Consider that, better than 90 percent of new businesses fail within the first five years of operation. It stands to reason that those who succeed are doing something right. Aside from a hefty amount of business know-how, the most successful business people have one thing in common: They know how to turn it off.
You may think that the key to a successful business is putting all of your energy into the venture 24/7. You’d be wrong.
Here are 10 tips from those in the business world who are sitting on top of the mountain that you’re still climbing:
1.Make Time for Family and Friends
The view from the top can be a lonely one. It’s an old adage, but a true one. Why? Because people who ignore friends and family along the way to the top turn around to find that they have none left. Spend time with friends and family on the weekends.
What you choose to do is up to you. The act of exercising can help to clear your mind and, with that clear mind, come up with new and innovative ideas. Whether you hike, bike, walk or swim, do something active.
It takes some getting used to, but disconnecting can do you a world of good. Don’t send yourself into tech withdrawal by disconnecting for the entire weekend, but do spend at least a few hours without your phone glued to your hip.
Everyone has a passion, even if they haven’t found it yet. Find your passion and pursue it on your off time. You can create beautiful works of art, or volunteer at the local animal shelter. Doing something completely different from your business activities can be the refresher that you need.
Getting away from it all is important, especially if you work from home. You don’t have to take a vacation every weekend, but the occasional road trip will do you good. The best tip: Pick a spot you’ve never seen before.
It’s not to say that you should live surrounded by filth, but give yourself an hour to clean on the weekend, do it, and be done. if the only thing that you do on the weekends is household chores, you’ll soon find excuses to avoid it: like work.
You don’t have to spend your entire 48 hours of free time working for no pay, but you can spend some of it lending a helping hand. Serve meals at the local food bank, clear your elderly neighbor’s driveway, or walk dogs for the neighborhood shelter.
If the thought of joining a league or team seems like something that will add more pressure to your life, don’t. But do find a way to get out and play. Grab a Frisbee and your son and head to the park. Take the football to the high school and toss it with your friends.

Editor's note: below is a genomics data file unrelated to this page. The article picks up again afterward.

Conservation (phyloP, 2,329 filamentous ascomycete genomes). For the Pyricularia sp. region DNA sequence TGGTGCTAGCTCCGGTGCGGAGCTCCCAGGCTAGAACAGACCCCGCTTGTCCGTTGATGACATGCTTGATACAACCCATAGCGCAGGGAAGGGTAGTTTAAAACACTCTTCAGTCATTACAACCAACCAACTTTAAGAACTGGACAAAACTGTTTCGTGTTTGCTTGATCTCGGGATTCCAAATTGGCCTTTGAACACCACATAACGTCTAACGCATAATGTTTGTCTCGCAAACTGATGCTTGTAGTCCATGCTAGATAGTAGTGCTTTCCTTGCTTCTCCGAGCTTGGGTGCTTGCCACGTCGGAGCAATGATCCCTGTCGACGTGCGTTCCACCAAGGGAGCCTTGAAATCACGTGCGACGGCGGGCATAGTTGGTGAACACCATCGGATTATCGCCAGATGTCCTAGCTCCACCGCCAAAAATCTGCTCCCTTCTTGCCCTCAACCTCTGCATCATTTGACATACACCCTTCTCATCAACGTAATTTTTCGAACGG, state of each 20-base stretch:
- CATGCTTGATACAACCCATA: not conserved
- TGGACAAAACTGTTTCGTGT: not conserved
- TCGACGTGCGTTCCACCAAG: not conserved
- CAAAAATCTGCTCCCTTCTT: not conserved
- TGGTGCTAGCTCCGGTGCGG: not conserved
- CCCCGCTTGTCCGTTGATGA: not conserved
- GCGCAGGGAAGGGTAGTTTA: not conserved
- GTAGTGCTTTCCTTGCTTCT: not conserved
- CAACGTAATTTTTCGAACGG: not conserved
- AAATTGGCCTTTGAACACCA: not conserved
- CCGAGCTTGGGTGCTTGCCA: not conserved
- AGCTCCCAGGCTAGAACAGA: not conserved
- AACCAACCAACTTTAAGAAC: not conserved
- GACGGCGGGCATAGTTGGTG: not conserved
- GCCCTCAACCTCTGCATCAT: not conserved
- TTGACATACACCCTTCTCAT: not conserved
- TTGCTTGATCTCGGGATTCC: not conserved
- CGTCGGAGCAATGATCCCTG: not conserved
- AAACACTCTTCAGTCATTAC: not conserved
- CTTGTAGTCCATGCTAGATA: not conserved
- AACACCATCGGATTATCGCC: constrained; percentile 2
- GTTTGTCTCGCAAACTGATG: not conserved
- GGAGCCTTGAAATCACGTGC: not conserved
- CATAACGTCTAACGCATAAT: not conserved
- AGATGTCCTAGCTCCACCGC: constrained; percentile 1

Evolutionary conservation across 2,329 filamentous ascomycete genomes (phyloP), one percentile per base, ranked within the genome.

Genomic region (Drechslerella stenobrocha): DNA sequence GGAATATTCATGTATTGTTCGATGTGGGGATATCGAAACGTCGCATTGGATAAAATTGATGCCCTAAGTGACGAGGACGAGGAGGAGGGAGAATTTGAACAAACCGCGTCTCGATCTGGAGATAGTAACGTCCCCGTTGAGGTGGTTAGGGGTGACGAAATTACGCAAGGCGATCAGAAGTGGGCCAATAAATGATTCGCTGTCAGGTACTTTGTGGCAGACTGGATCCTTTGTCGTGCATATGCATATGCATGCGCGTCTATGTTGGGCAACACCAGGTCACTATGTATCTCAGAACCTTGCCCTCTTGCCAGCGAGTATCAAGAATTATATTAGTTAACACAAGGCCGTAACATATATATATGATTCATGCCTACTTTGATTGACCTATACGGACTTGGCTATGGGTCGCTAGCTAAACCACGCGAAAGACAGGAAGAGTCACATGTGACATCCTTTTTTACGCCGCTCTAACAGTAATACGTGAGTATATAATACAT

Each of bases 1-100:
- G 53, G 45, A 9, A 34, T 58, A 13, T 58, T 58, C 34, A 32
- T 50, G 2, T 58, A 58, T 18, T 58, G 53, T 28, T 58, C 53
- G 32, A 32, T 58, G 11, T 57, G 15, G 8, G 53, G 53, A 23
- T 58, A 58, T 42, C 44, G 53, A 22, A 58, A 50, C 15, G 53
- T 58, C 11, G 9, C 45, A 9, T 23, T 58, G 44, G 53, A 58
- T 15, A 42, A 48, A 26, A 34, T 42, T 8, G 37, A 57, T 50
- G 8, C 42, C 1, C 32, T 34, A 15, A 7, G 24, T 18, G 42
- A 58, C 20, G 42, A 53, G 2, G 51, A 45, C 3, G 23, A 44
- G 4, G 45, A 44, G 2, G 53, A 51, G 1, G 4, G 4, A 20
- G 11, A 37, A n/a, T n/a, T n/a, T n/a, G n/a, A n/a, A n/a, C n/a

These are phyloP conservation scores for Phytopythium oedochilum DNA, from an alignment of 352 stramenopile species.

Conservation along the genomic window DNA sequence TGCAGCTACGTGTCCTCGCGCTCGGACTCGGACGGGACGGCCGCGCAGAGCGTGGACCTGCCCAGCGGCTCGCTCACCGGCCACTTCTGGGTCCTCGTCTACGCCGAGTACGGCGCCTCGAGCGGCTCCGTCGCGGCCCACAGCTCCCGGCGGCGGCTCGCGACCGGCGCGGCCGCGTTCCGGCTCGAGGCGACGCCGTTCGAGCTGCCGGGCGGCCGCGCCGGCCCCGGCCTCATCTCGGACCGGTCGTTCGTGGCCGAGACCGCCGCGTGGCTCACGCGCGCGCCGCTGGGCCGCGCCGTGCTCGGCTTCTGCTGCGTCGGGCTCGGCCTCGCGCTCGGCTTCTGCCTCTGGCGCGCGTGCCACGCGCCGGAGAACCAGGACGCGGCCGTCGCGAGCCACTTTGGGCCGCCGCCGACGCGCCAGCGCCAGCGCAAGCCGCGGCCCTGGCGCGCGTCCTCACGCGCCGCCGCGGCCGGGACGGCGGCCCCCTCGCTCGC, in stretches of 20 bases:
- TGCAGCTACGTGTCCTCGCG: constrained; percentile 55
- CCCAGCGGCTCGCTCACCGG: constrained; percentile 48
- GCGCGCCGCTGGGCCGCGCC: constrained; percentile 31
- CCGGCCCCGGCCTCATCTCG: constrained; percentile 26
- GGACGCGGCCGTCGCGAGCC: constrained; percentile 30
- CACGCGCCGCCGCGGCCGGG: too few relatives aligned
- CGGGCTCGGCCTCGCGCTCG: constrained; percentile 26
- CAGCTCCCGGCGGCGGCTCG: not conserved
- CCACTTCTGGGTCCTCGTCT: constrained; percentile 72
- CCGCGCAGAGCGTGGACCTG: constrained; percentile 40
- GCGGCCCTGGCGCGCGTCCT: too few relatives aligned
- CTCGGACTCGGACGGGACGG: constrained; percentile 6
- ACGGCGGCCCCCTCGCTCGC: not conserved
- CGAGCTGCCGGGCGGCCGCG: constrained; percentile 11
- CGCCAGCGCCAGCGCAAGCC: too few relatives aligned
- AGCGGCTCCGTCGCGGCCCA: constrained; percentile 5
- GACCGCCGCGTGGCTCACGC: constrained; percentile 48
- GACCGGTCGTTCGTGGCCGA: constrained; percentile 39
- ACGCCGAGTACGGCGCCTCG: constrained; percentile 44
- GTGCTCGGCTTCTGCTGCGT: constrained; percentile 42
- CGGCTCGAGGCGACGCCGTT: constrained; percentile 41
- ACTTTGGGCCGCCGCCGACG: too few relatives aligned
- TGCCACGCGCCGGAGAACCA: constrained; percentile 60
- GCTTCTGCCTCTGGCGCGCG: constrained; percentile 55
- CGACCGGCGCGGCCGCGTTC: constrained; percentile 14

Meditating is the act of quieting the mind. It can be great for you once you learn how to do it properly. You can take a class, read a book or watch a video. Meditating takes practice but, once you understand how to stop thinking, it can be just what you need to recharge the batteries.
Take time on Sunday to plan your week. Don’t dedicate more than 60 minutes to the task, but a clear plan will make your week go more smoothly.
The most successful business people know that they can’t be all work, all of the time. Spend your days off doing anything but working, and you’ll go back to the grind Monday with a clear head. No matter what it is that you love to do, make the time to do it.
Job hunting can be compared to dating.
You cannot appear desperate even when you want the job. You need to show that you know your worth and are not afraid even when you get rejected. You trust you will be able to cope no matter what.
This doesn’t mean though that you should act lax. Rather, strike a balance. Take control of your emotions. And remember these tips.
Never claim you’ll do anything for the job.
If you know your worth you would not resort to doing anything asked of you, just so you can land the job.
Even when you are indeed desperate when being hired, still manifest optimism toward the future.
Talk about your professional background, and company milestones you took part achieving. Be careful though not to imply you’ve already reached the peak of career success. Express excitement about looking forward to future career opportunities.
Do not go to the extremes. Make your statements a balance of confidence in what you have reached so far, and the desire to do better and contribute toward organizational growth.
Follow up but be careful what you say.
The fact that you followed up already shows that you are interested in the job.
You need not express it in your cover letter, more so repeat what you stated during the interview. Instead, say you appreciate that the interviewers made time to talk to you.
Raise significant points in the conversation, or those advice the hiring manager shared that made the most impact on you.
Show that you paid attention during the interview.
Don’t get started with the blame game.
No one wants a whiner.
Admitting your failures isn’t a sign of weakness. Pointing fingers to others is.
Never badmouth regardless the role that others played why you lost your job or were laid off from your previous company.
Play sort of hard-to-get.
Even when you are available to start right away, do not make it obvious to employers.
Let them pursue you and show that other companies are also interested in working with you.